“It’s often medication without the treatment,” said Wendy Doolittle, CEO of McKinley Hall, a state-certified treatment center in Springfield.

“The prescribing of medication is what got us into this mess,” said Jade Chandler, president of Woodhaven Residential Recovery Center in Dayton, a state-certified facility that uses some MAT for withdrawal management but focuses much more on behavioral therapy.

READ MORE: Experts say cash clinics divert treatment drugs to Springfield streets

A 2017 study of opioid treatment providers in Ohio by Dr. Ted Parran of St. Vincent Charity Medical Center in Cleveland found that cash clinics may be prescribing more than 16 mg of Suboxone per day, which is the typical dose prescribed by clinics that take insurance.

“That then really becomes a moral and ethical issue for prescribers if requiring large amounts of cash for visits is associated with prescribing higher doses of an opiate that has a street value and can be diverted in order to generate money perhaps for office visits,” Parran said earlier this year.

Patients need to be better educated that they don’t have to go that route and that they can get help signing up for Medicaid or other health insurance to cover the cost of treatment, Leeds said.

“That’s kind of a scam operation and they need to do a little shopping to find out that this care is available and that it’s affordable,” he said.

The Dayton Daily News attempted to contact cash clinics in Montgomery County, including going to the listed addresses, but they didn’t return multiple calls for comment or were no longer operating at those locations. Many others listed online had disconnected phone numbers.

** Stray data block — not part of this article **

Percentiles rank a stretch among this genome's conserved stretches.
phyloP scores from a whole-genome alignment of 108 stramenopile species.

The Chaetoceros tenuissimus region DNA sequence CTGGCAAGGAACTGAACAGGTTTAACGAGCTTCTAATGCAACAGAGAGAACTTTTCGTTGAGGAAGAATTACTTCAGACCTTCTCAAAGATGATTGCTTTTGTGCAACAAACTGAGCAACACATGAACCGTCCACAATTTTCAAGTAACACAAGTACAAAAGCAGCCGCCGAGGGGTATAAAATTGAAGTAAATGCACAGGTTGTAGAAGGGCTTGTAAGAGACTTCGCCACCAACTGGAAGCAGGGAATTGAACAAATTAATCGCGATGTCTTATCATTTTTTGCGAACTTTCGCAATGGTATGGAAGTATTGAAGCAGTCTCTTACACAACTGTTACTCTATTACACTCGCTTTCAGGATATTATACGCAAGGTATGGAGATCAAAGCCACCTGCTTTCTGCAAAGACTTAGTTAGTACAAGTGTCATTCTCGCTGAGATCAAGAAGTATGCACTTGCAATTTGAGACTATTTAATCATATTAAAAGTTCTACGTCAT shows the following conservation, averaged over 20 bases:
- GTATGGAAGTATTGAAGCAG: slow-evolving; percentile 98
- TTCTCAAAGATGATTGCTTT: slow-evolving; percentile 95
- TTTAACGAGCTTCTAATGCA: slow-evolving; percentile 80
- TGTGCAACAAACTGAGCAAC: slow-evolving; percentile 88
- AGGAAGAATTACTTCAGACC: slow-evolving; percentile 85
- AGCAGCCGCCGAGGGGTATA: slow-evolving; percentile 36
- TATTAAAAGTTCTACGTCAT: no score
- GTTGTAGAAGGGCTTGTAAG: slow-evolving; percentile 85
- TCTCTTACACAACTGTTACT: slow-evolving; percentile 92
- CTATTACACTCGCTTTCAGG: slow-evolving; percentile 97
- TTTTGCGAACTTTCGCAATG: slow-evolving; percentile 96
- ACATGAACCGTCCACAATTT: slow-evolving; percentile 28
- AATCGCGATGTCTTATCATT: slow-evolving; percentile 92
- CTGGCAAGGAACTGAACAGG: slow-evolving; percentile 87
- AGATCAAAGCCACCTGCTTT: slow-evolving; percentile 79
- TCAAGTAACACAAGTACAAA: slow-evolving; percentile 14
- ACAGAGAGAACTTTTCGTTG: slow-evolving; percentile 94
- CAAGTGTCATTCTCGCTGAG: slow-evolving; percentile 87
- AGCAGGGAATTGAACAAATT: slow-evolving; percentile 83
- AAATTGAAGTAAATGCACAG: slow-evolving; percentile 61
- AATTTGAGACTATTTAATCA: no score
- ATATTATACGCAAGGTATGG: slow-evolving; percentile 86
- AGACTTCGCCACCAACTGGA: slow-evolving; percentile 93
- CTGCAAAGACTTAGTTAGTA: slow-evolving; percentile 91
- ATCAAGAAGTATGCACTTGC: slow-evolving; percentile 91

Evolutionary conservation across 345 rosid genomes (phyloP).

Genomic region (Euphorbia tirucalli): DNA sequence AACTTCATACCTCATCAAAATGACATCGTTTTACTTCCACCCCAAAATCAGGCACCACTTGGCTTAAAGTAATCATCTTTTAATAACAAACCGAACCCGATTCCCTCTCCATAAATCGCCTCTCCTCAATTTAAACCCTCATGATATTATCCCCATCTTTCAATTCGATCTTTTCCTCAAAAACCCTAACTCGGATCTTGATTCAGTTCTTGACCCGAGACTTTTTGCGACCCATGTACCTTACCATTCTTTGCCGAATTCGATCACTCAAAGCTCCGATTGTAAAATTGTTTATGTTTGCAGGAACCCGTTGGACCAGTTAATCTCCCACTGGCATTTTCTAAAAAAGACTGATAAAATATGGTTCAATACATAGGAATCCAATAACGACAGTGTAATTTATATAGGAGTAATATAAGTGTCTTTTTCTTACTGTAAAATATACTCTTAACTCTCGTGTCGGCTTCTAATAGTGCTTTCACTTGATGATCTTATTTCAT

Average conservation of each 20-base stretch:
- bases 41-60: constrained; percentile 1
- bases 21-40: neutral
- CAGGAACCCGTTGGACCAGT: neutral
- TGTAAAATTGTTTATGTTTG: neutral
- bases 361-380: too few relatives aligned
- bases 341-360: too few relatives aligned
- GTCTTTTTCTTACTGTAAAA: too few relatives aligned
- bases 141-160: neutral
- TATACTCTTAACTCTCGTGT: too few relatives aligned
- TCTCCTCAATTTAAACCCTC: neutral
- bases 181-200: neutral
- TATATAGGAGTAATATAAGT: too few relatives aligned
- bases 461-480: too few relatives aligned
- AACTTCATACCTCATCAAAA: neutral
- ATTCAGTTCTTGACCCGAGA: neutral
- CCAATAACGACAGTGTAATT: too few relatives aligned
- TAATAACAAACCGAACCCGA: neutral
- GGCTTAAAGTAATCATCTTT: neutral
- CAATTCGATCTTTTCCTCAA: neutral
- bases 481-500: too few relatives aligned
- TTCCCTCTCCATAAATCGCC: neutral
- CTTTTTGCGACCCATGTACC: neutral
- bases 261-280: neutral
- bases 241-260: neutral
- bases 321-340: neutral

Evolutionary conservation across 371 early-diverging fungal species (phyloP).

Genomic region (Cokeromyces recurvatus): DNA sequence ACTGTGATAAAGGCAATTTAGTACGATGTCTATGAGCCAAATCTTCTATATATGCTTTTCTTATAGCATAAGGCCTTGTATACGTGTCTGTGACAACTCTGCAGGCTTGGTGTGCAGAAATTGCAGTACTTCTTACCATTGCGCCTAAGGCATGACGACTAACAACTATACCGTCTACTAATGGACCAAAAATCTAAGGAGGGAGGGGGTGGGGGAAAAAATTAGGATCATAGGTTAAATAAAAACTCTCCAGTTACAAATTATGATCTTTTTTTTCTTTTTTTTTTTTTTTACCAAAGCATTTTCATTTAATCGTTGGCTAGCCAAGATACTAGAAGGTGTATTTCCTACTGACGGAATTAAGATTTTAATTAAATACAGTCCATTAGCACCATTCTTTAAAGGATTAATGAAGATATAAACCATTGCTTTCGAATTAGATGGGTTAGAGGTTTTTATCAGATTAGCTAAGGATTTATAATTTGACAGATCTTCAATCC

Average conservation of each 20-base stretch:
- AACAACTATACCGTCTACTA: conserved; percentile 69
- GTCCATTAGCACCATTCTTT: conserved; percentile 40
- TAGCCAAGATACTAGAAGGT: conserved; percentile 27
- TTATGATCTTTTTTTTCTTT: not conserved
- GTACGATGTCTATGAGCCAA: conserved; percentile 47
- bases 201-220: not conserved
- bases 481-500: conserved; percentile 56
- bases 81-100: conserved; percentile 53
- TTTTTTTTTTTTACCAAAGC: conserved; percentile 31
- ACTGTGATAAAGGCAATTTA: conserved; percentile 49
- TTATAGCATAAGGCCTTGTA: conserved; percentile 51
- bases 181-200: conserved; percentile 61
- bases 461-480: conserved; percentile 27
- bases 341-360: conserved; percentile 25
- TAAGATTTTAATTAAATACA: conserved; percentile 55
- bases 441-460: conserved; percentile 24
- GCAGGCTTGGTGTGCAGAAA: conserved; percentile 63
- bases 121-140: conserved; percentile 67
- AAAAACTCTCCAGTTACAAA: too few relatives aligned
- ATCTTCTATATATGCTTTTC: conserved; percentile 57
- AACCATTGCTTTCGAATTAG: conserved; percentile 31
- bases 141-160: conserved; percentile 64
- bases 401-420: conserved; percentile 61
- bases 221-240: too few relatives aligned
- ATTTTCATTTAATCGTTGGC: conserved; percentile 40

Some patients might prefer a self-pay option, Massatti said, because they don’t want to comply with the stricter counseling requirements that might accompany insurance coverage.

RELATED: County’s opioid prevention efforts get $1.5M to combat overdoses

It’s unclear how much diversion of Suboxone is happening from those paying cash and those using Medicaid or other insurance providers.

Treatment providers and users surveyed for the most recent Ohio Substance Abuse Monitoring report on drug abuse trends in Dayton said Suboxone is being sold in the parking lot of many clinics in the area for about $20 per 8 mg strip. One treatment provider stated in the report, “There are a lot of shady clinics, and people know where they are, and they know how to get it.”

Investigations and lost licenses

Suboxone clinics have been investigated, along with doctors being suspended or losing their licenses for not following MAT rules.

In July of 2016, the Ohio Attorney General’s Office and the Drug Enforcement Agency raided the Springfield office of Reasonable Choices Inc., which was a state-certified MAT clinic at the time.

Dr. Richard Potts permanently surrendered his medical license in April 2017 in lieu of further investigation into allegations of failing to maintain minimal standards of care.

Attorney General Mike DeWine’s office said the case is still open, but the clinic’s director Brenda Griffith said the business has since gained an international accreditation, state certification and approval to bill Medicaid. They now operate at a different location in Clark County and have three doctors and a physician assistant who each have waivers to do MAT.

RELATED: Recovering addicts take their fight to the boxing ring

She defended clinics that accept cash payments, which Reasonable Choices does while also accepting Medicaid and other insurance, as offering an option for clients who are working and can’t make multiple visits per week for counseling.

“We don’t want to overdo it,” she said. “We find the best fit for the patient.”

The Dayton Daily News investigation also found more than a dozen doctors statewide who are listed as having active buprenorphine prescribing waivers, but have either lost their medical license or been disciplined for violations related to prescribing practices.

Neither state nor federal authorities were able to provide information on when doctors were granted their waivers so it’s unclear if they were issued before or after the disciplinary action.

RELATED: $8M grant to connect employers with workers in recovery